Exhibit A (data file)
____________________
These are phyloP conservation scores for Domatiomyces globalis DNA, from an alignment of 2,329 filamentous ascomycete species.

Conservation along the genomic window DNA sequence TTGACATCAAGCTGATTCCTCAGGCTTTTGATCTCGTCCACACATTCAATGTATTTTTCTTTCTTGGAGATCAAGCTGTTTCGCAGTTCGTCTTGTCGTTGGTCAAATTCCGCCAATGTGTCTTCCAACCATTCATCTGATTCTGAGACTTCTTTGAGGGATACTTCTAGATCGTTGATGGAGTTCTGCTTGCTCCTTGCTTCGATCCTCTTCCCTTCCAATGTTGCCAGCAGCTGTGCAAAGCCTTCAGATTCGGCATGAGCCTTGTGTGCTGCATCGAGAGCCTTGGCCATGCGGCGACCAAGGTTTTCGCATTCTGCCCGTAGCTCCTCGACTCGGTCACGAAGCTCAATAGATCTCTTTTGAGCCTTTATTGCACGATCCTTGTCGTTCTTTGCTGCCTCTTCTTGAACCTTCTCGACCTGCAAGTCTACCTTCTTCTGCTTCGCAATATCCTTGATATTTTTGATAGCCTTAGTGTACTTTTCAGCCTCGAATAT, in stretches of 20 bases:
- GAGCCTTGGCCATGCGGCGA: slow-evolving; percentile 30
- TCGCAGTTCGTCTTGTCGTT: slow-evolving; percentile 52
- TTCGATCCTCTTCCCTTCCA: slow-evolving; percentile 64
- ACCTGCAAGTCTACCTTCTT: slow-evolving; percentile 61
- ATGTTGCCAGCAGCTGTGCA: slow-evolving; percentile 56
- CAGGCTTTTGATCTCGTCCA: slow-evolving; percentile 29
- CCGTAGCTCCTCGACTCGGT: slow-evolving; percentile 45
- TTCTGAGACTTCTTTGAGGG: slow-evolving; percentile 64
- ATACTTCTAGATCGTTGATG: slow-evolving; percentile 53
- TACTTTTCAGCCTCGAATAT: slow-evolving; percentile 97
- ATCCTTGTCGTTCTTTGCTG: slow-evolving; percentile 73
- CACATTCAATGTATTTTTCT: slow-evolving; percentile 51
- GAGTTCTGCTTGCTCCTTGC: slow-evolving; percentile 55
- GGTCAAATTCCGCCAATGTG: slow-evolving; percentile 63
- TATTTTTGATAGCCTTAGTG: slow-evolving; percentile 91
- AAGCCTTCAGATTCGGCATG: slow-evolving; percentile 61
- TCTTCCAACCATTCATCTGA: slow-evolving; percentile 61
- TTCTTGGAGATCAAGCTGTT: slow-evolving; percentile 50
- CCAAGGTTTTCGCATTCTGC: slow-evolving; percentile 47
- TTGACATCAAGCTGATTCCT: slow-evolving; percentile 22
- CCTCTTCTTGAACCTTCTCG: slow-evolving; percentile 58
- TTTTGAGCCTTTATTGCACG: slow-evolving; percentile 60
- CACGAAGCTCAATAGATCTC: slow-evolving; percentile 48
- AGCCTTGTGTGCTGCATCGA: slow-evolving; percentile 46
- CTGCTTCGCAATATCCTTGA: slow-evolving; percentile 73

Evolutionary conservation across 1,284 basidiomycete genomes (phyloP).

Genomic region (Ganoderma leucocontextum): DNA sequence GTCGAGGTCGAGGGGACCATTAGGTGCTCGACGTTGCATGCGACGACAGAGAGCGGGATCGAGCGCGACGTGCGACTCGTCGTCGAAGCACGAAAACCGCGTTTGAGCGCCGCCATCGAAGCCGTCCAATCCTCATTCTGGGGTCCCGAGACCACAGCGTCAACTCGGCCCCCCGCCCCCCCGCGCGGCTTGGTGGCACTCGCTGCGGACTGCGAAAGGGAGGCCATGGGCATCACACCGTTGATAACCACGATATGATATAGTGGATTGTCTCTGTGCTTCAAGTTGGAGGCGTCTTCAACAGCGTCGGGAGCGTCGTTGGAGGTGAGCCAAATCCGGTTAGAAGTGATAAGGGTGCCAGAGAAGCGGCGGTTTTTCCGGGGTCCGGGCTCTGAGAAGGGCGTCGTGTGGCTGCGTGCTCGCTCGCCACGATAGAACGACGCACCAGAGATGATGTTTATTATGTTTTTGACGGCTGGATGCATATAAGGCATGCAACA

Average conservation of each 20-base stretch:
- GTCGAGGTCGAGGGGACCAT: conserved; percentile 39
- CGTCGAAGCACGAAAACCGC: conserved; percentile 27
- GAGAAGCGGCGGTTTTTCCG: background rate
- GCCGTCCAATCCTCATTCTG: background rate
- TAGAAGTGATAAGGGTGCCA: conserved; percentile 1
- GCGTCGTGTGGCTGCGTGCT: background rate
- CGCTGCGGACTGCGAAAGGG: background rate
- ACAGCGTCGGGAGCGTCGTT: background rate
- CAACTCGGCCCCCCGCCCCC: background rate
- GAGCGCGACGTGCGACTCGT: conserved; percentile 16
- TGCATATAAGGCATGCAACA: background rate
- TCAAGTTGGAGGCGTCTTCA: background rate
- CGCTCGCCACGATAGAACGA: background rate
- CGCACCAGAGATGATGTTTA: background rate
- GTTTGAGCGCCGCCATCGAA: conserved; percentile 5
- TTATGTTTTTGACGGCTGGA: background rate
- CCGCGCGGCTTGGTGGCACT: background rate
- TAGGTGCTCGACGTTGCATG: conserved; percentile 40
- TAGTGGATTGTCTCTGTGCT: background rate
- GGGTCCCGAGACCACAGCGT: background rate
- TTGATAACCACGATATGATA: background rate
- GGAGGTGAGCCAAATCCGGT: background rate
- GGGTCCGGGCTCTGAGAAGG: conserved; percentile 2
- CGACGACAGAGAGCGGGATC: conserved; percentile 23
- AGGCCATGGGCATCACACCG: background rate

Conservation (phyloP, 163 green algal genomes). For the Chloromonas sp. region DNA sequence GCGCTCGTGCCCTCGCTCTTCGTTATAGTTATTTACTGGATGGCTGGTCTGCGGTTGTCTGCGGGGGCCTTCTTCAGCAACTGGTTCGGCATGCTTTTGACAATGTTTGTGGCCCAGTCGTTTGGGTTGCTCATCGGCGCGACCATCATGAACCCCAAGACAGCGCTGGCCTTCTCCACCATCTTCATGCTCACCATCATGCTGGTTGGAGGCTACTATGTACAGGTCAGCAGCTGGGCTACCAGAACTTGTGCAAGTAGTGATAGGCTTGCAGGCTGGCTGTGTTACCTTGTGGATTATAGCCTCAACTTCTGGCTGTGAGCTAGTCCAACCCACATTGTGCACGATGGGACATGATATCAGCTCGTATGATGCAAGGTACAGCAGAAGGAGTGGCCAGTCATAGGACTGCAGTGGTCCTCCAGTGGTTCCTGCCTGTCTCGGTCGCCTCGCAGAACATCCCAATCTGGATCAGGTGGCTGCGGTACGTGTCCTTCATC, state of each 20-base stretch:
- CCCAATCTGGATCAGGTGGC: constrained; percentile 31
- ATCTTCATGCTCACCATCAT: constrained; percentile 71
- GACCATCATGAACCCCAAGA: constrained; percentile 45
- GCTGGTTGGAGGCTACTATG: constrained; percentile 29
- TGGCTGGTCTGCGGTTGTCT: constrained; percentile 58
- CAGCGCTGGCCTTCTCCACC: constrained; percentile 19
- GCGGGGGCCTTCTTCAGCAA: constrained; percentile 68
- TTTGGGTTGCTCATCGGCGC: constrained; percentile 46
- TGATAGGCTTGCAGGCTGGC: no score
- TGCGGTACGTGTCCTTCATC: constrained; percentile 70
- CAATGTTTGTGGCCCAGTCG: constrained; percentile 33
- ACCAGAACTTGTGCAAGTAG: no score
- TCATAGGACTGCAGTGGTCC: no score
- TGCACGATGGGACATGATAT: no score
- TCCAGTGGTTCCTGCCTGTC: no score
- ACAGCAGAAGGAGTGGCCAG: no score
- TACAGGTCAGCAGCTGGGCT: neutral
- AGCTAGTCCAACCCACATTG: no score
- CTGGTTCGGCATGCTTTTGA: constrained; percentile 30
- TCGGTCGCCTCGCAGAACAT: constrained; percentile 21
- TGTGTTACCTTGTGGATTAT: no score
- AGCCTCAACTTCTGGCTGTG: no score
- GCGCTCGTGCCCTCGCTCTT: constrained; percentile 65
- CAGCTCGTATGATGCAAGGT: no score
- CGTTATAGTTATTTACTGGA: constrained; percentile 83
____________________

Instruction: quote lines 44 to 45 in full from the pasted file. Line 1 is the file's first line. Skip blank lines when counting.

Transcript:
- CGCACCAGAGATGATGTTTA: background rate
- GTTTGAGCGCCGCCATCGAA: conserved; percentile 5